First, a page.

Parts of Teeth
a. Crown: Each tooth is divided into the crown and the root (or roots). The crown is that part of the tooth which is covered by enamel. The term clinical crown is often used to refer to that part of the tooth which is visible in the mouth. It seldom conforms exactly to that part covered by enamel. In this subcourse, the term crown will refer to the anatomic crown or that portion of the tooth actually covered by enamel. That portion of the tooth where the crown and the root join is commonly called the cervix (neck) of the tooth. The junction between the enamel of the crown and cementum of the root is called the cementoenamel junction (CEJ) or cervical line.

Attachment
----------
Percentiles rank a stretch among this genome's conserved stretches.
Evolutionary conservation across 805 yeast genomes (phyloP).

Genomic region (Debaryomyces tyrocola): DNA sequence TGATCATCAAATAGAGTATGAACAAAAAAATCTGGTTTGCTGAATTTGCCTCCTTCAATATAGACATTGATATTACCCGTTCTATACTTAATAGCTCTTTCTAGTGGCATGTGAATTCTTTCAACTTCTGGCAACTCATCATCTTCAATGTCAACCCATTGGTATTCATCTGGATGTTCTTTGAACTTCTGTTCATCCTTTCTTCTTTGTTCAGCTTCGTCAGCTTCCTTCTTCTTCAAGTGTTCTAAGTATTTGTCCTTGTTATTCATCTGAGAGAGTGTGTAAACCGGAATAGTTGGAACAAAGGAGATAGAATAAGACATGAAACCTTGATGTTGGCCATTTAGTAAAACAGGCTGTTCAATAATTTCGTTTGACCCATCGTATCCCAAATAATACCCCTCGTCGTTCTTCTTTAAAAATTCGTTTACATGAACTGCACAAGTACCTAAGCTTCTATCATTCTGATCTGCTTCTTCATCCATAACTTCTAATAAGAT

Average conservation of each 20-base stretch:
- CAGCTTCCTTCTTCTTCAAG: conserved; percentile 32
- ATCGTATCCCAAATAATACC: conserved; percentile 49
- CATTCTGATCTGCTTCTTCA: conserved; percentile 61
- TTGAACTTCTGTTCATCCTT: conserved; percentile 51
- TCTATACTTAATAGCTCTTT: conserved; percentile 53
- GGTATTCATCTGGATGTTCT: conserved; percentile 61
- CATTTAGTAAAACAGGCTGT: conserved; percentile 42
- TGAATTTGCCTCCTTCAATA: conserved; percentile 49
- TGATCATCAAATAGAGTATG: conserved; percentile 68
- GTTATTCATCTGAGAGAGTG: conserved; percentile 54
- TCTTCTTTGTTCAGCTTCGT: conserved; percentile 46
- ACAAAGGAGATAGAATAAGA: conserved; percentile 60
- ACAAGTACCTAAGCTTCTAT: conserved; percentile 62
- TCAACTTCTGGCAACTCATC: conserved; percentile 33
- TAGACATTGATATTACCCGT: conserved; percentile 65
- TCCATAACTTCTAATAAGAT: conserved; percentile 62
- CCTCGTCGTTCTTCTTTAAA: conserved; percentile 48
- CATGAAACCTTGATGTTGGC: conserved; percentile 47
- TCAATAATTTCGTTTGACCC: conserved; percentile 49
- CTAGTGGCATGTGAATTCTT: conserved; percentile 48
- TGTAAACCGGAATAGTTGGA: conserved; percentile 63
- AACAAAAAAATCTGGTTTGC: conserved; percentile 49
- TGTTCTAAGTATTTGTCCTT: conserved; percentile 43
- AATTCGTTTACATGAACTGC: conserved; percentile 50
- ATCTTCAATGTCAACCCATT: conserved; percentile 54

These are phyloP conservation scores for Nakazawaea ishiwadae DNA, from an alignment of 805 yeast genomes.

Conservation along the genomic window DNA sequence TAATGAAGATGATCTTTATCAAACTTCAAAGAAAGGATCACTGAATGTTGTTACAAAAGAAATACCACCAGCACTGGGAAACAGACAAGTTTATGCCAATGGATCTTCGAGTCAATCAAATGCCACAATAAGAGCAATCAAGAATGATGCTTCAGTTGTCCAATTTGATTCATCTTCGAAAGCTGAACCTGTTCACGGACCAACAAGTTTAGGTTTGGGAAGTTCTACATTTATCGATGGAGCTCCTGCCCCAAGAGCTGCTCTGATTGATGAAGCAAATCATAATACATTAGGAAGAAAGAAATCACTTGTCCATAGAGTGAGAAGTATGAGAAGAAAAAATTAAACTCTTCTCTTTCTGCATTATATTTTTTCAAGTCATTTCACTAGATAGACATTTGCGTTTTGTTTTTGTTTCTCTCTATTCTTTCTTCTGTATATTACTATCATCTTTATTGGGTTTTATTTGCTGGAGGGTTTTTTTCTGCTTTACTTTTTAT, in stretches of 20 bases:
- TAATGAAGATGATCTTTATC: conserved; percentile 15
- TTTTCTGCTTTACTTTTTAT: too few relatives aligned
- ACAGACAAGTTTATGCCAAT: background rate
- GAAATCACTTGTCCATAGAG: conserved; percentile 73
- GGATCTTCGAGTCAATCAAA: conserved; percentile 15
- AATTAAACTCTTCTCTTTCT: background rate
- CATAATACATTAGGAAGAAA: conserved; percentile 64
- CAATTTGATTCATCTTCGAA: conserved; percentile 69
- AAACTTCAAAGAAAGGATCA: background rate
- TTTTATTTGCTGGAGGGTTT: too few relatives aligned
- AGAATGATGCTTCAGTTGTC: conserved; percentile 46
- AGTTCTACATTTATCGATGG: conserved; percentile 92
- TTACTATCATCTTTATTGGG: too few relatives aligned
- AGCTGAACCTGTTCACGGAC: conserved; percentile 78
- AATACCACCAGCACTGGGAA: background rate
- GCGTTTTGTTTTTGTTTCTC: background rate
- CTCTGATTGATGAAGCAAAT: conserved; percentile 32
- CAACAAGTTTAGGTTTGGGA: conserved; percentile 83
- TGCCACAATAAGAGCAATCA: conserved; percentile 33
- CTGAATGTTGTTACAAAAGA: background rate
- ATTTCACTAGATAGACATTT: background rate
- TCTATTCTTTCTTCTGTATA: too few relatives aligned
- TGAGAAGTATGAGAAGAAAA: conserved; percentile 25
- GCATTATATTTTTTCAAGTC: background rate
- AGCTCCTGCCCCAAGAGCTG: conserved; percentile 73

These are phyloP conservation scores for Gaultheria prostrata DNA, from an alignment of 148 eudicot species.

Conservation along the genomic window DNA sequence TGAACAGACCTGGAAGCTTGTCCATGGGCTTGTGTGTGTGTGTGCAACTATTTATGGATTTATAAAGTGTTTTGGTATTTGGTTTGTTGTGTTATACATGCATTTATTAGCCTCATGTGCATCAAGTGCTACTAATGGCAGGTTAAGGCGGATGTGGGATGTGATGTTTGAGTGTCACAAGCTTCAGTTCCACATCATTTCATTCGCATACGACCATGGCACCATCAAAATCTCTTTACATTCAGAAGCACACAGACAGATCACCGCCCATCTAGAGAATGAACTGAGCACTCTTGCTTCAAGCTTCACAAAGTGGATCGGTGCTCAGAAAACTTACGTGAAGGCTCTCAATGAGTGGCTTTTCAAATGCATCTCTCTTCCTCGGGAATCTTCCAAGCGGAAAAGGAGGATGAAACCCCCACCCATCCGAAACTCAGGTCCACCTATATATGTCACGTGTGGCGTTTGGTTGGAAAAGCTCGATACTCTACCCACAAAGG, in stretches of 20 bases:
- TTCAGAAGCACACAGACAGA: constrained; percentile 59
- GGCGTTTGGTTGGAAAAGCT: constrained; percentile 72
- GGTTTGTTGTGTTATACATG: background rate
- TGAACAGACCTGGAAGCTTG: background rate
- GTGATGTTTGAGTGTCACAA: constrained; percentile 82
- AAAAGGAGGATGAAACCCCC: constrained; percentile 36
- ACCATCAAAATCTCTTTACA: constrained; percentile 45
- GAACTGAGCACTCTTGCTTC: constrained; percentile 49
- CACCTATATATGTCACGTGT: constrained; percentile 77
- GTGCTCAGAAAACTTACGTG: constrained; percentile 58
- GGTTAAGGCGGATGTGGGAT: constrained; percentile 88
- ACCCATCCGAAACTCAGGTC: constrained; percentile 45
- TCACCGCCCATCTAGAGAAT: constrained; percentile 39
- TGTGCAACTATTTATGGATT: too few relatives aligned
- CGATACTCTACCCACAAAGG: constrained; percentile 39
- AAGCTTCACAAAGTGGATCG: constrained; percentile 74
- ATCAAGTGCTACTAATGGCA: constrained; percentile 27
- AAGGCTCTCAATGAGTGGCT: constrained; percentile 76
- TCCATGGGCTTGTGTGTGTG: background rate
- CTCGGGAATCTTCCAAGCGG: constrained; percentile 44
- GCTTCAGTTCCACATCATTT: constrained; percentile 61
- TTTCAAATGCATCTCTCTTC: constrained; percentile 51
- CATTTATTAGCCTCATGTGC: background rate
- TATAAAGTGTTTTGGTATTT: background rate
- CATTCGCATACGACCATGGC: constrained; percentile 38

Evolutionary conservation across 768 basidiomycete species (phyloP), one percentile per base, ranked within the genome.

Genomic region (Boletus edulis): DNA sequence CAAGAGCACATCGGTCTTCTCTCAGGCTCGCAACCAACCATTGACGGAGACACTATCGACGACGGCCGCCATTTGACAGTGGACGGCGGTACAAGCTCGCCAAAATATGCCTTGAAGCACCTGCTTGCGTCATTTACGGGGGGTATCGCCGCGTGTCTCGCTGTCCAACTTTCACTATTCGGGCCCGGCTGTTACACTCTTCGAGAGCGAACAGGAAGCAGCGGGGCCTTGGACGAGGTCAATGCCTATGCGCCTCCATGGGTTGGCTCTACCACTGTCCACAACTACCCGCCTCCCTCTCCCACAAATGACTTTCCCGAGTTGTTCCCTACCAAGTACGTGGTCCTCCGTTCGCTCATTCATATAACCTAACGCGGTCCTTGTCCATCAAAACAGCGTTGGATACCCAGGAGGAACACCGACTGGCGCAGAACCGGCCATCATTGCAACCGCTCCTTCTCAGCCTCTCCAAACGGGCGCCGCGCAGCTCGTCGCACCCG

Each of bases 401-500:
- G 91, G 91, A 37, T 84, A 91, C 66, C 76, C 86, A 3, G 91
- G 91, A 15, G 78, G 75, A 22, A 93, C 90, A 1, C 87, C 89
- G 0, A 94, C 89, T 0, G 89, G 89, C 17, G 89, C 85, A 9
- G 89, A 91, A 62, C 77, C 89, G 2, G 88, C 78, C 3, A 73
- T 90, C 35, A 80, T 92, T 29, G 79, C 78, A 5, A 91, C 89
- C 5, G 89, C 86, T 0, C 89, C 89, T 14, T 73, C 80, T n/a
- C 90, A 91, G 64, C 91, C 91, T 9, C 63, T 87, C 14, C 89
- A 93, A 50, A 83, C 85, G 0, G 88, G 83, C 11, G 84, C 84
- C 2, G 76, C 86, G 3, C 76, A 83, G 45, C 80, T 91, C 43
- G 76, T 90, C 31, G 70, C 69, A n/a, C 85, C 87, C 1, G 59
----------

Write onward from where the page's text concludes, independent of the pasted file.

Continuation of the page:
b. Root. The root (or roots) is that part of the tooth which is covered by cementum. It is mostly embedded in the bony process of the jaw. The tip (or end) of the root is called the apex. A small opening which passes though the apex is called the apical foramen. Through this opening, the blood vessels and nerves pass to and from the dental pulp. Often, there are additional small openings near the root apex called supplementary foramina.
c. Gingival Tissue and the Crown. In young persons, part of the enamel of a tooth is normally covered by gingival (gum) tissue. Only the clinical crown is exposed. On older persons, it is common for the tooth’s enamel to be completely exposed above the gingiva (the anatomical crown) and even to have part of the root surface showing.